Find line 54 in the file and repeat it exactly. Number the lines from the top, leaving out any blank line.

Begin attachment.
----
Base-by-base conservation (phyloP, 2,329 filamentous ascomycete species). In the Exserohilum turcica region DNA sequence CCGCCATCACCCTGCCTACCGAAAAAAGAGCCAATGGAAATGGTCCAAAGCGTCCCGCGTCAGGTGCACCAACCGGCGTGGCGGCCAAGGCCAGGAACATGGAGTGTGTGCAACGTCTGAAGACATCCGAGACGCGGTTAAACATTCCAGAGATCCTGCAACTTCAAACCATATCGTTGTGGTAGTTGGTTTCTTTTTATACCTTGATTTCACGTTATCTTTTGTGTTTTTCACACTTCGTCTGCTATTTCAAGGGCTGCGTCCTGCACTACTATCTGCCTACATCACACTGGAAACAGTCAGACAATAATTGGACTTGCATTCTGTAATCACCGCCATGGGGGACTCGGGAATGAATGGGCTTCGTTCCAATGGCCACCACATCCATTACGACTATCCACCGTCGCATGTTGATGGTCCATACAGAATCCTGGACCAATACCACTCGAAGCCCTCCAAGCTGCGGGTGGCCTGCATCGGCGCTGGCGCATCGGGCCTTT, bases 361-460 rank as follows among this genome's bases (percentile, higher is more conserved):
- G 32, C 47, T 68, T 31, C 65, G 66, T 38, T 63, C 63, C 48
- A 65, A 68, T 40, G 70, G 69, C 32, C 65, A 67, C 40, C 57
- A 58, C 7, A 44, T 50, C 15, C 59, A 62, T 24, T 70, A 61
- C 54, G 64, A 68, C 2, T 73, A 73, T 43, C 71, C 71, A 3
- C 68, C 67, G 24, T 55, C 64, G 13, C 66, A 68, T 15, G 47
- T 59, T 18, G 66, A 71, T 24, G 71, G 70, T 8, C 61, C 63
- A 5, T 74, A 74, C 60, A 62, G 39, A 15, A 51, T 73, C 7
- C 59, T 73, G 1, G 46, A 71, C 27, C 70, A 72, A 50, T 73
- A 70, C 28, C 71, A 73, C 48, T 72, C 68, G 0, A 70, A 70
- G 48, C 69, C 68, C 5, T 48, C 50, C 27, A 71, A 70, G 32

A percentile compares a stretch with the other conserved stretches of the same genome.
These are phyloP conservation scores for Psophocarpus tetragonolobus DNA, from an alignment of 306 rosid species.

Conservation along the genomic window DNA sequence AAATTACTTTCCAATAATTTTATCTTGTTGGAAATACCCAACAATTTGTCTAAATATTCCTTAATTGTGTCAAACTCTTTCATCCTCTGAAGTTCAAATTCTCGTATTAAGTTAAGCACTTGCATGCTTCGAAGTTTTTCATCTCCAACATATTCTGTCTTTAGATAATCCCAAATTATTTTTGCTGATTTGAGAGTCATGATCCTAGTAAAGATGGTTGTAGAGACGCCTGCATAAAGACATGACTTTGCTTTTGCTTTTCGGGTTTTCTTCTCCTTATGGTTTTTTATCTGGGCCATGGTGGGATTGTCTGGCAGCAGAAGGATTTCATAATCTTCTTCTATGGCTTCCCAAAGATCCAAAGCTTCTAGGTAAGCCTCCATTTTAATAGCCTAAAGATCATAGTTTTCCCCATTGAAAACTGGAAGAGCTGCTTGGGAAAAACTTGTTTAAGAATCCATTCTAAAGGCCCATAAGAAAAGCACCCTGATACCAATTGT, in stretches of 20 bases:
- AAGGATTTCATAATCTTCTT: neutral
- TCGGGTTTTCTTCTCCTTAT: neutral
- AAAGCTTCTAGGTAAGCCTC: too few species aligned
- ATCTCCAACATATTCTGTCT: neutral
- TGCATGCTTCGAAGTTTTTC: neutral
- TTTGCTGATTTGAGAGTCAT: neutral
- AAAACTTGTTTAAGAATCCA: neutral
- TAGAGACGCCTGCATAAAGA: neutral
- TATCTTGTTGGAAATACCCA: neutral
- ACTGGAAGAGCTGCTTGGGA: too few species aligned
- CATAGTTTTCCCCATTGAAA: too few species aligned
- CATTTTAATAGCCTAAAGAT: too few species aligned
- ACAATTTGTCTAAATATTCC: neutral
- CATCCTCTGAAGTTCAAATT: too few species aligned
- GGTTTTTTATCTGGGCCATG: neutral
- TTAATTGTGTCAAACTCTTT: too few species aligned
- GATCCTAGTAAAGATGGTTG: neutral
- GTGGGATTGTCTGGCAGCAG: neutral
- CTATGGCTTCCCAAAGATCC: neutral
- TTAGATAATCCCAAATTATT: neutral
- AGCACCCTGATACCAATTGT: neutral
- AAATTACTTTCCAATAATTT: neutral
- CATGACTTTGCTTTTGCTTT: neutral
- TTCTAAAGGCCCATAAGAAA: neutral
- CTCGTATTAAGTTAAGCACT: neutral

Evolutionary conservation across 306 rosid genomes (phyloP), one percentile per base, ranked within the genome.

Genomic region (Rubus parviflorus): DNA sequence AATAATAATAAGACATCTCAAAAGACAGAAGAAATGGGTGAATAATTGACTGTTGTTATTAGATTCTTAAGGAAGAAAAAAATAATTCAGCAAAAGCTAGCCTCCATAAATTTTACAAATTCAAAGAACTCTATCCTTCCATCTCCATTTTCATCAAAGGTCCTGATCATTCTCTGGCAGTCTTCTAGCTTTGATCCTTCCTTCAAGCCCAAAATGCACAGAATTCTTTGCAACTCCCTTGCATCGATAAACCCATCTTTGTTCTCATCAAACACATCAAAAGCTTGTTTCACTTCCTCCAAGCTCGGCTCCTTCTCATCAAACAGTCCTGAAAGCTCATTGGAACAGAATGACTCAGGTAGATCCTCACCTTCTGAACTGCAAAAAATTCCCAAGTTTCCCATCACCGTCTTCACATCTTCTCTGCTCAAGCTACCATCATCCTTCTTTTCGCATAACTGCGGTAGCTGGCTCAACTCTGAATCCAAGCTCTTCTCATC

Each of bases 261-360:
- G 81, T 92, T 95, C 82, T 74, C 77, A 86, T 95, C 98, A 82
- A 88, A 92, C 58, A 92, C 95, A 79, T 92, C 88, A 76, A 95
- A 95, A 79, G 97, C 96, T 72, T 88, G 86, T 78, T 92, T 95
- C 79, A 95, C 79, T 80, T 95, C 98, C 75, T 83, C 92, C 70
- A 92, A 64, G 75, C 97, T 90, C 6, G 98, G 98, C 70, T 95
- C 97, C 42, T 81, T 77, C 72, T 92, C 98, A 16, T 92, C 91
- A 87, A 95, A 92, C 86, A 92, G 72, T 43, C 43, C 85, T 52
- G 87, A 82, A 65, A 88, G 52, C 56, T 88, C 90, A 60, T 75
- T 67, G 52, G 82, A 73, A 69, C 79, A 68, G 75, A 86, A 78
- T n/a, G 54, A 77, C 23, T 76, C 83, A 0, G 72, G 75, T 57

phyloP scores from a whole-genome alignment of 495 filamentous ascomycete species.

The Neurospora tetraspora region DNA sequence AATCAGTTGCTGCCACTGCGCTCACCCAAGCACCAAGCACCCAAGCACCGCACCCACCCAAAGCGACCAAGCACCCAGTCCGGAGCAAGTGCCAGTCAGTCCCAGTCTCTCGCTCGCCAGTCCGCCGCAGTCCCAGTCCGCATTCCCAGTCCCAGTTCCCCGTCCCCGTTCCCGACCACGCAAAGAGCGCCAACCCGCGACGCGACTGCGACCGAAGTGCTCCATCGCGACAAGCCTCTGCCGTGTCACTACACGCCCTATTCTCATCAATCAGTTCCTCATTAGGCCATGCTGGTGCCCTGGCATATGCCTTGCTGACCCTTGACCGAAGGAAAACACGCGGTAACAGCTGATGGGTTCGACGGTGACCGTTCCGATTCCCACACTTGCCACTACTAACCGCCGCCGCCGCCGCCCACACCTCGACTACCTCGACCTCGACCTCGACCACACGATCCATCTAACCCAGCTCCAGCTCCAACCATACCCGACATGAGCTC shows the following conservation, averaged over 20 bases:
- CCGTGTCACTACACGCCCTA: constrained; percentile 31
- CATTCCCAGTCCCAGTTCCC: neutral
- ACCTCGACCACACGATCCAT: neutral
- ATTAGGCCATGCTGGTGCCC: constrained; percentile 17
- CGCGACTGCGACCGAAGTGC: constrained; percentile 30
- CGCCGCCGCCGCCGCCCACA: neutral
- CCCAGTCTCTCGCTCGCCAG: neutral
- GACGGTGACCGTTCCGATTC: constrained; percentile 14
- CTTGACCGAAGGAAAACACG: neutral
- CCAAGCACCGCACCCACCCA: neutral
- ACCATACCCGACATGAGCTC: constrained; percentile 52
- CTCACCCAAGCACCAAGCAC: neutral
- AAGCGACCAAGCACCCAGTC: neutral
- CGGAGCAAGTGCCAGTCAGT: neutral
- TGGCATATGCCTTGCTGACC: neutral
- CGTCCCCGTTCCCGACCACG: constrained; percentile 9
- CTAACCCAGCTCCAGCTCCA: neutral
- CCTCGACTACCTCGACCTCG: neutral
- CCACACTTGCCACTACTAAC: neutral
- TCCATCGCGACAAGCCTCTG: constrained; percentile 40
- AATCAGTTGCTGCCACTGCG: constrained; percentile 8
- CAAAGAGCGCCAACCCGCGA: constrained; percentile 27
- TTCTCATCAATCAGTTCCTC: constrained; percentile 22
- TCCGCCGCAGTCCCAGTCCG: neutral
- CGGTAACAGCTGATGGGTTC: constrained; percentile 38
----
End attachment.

The Neurospora tetraspora region DNA sequence AATCAGTTGCTGCCACTGCGCTCACCCAAGCACCAAGCACCCAAGCACCGCACCCACCCAAAGCGACCAAGCACCCAGTCCGGAGCAAGTGCCAGTCAGTCCCAGTCTCTCGCTCGCCAGTCCGCCGCAGTCCCAGTCCGCATTCCCAGTCCCAGTTCCCCGTCCCCGTTCCCGACCACGCAAAGAGCGCCAACCCGCGACGCGACTGCGACCGAAGTGCTCCATCGCGACAAGCCTCTGCCGTGTCACTACACGCCCTATTCTCATCAATCAGTTCCTCATTAGGCCATGCTGGTGCCCTGGCATATGCCTTGCTGACCCTTGACCGAAGGAAAACACGCGGTAACAGCTGATGGGTTCGACGGTGACCGTTCCGATTCCCACACTTGCCACTACTAACCGCCGCCGCCGCCGCCCACACCTCGACTACCTCGACCTCGACCTCGACCACACGATCCATCTAACCCAGCTCCAGCTCCAACCATACCCGACATGAGCTC shows the following conservation, averaged over 20 bases: